Visitors to the Library can see the items Lincoln had in his coat pockets the night he was shot: some newspaper clippings, two pairs of spectacles, a knife, wallet, watch fob, handkerchief, and a Confederate five-dollar bill.
Monthly Archives: May 2013
In his recent commencement address to the graduating class of Villanova Law, Pennsylvania’s Gov. Tom Corbett named Lincoln and Sir Thomas More as worthy of emulation:
Both “chose honor over convenience,” Corbett told 233 graduates and their friends and family at Villanova’s Pavilion.
Corbett, who was state attorney general and had a private practice for many years before becoming governor, gave a short speech exhorting the graduates to work hard, act ethically, think logically, and always look at the facts.
“Leaders who combine these qualites make great lawyers. They make great citizens. And they make great history,” he said.
In his new book Prisoners of the White House: The Isolation of America’s Presidents and the Crisis of Leadership, Kenneth Walsh examines the challenges facing leaders whose exalted position cuts them off from the people who elect them. You can get a taste of his ideas by reading his column on the subject.
One of Lincoln’s solutions to this problem of presidential isolation was to use the crowds of petitioners and visitors who flooded the White House to get a sense of popular opinion. Here is how he explained it to Charles Halpine in 1863:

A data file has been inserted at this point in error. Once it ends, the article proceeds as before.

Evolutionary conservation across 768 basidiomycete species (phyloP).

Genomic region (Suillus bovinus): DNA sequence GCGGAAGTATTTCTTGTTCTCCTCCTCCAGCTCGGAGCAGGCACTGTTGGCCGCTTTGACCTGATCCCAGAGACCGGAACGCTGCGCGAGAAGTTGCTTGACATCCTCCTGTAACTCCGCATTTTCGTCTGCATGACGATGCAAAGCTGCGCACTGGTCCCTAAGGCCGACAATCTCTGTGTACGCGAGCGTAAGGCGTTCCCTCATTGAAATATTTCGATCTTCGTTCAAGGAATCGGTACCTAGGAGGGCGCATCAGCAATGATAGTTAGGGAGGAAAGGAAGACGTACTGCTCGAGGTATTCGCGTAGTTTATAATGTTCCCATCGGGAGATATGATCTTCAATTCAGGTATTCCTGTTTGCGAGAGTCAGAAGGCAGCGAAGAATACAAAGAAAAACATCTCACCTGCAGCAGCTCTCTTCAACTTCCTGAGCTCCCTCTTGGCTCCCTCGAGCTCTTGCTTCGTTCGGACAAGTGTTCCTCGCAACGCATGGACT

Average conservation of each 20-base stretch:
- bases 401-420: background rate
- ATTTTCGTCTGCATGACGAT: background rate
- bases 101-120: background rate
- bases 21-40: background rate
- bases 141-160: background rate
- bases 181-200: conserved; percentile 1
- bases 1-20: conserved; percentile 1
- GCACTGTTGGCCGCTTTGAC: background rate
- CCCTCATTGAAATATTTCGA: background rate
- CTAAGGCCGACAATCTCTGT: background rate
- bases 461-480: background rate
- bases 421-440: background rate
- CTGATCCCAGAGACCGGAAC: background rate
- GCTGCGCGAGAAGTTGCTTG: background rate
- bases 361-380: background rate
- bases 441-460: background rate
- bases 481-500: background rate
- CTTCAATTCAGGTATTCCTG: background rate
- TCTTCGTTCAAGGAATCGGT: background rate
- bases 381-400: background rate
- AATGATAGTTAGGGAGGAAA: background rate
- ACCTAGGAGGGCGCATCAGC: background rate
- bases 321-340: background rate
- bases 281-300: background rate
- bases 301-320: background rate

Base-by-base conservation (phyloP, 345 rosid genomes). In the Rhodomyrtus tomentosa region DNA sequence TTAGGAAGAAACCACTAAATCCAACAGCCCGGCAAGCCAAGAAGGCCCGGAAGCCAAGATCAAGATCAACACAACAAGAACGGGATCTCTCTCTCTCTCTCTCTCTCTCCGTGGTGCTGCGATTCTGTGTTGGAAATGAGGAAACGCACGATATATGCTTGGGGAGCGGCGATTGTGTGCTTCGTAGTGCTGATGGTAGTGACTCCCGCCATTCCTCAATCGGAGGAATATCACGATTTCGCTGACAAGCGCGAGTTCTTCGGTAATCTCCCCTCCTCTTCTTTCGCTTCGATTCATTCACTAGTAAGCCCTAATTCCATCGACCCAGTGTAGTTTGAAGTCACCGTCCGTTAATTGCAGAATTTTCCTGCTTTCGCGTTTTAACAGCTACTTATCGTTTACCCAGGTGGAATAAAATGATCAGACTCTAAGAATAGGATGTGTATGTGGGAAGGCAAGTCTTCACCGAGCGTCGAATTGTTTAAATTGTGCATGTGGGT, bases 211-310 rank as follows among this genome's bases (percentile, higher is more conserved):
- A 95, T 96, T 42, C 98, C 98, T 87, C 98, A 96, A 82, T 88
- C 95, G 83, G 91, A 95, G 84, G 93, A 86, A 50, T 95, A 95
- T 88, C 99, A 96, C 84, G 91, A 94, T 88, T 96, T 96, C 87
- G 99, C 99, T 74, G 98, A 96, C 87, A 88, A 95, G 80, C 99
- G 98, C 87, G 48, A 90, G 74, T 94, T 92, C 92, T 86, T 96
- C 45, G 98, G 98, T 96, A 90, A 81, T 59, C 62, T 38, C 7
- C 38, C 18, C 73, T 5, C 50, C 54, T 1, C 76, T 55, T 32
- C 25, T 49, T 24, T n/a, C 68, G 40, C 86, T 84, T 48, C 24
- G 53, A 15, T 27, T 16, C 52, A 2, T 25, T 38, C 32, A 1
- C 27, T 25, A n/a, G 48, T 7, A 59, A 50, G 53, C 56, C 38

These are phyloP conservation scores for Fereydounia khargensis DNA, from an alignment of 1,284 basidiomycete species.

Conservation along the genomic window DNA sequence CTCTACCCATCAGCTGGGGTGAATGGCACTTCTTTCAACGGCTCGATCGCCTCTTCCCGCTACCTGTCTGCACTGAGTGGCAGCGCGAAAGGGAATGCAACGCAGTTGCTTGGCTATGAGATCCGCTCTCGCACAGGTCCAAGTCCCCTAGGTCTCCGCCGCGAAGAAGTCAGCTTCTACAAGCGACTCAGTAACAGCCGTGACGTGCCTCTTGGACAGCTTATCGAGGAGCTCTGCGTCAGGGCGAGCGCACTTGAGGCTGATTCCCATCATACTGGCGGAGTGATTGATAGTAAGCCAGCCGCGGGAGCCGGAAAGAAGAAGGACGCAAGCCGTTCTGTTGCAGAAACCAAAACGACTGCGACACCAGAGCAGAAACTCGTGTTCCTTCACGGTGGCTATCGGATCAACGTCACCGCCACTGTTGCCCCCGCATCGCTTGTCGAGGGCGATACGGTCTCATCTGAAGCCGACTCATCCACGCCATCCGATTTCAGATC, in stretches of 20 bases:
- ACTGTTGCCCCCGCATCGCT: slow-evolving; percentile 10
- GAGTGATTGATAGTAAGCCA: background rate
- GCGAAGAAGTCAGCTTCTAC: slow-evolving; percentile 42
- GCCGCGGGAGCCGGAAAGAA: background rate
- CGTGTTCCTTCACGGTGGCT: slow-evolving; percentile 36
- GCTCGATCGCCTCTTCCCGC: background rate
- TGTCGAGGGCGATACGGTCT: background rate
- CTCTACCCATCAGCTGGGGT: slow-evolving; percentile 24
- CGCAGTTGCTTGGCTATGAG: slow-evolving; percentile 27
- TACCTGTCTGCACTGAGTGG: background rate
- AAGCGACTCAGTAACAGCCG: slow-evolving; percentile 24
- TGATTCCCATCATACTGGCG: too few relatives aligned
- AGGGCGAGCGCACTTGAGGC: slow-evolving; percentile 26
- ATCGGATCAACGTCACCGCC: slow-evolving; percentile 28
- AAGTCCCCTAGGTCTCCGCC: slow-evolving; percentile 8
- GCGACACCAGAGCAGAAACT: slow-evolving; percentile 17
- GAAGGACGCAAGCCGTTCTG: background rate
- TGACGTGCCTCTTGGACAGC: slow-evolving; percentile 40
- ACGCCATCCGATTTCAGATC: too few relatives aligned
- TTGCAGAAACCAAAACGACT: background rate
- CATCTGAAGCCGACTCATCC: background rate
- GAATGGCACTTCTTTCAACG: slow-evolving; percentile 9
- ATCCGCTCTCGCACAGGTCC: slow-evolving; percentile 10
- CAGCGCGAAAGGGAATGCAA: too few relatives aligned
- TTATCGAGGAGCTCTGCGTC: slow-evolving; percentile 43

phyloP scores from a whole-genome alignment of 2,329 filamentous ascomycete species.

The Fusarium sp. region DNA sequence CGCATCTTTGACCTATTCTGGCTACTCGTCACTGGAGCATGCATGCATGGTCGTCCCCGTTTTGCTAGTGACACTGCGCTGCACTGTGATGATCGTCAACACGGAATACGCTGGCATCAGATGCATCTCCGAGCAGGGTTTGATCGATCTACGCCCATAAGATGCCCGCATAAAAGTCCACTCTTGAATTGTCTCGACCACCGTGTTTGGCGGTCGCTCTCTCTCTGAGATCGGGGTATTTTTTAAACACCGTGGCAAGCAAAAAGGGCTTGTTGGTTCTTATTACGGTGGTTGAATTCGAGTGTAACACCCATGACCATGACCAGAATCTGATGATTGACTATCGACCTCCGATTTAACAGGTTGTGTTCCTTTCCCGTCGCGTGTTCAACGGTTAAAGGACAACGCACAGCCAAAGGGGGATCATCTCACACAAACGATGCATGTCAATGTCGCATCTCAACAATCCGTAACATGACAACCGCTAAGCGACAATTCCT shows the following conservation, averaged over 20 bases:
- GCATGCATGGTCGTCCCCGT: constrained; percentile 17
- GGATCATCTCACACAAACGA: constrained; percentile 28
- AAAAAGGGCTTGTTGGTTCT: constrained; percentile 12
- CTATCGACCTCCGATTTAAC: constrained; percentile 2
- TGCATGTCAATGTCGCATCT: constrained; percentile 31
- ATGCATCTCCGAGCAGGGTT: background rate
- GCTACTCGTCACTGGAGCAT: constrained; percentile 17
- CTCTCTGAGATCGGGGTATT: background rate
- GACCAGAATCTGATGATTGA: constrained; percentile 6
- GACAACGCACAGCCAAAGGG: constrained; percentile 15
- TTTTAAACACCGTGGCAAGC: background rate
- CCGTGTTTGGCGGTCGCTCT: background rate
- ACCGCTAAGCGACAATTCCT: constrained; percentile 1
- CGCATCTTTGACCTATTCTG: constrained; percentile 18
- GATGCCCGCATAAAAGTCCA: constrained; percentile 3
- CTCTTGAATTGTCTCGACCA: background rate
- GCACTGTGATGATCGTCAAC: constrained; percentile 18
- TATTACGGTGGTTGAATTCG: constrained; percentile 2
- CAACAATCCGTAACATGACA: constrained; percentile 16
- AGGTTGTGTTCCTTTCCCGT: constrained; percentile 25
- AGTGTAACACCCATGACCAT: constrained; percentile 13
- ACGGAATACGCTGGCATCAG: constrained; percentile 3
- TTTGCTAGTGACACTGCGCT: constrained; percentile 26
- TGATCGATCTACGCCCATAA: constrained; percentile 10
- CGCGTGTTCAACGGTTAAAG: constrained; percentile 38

Men moving only in an official circle are apt to become merely official, not to say arbitrary, in their ideas, and are apter and apter, with each passing day, to forget that they only hold power in a representative capacity. Now this is all wrong. I go into these promiscuous receptions of all who claim to have business with me twice each week, and every applicant for audience has to take his turn as if waiting to be shaved in a barber’s shop. Many of the matters brought to my notice are utterly frivolous, but others are of more or less importance, and all serve to renew in me a clearer and more vivid image of that great popular assemblage, out of which I sprang, and to which at the end of two years I must return. I tell you, Major, that I call these receptions my public-opinion baths; for I have but little time to read the papers and gather public opinion that way, and though they may not be pleasant in all their particulars, the effect as a whole is renovating and invigorating to my perceptions of responsibility and duty.
Historical autograph dealer Nathan Raab muses on the current Lincoln craze in a piece for Forbes. “The 16th President, widely admired for so long, is now coming to us via so many compelling and varied interpretations, both popular and scholarly, that it seems to pervade all aspects of our culture,” he writes. “We have loved him for a long time, but somehow this feels different.”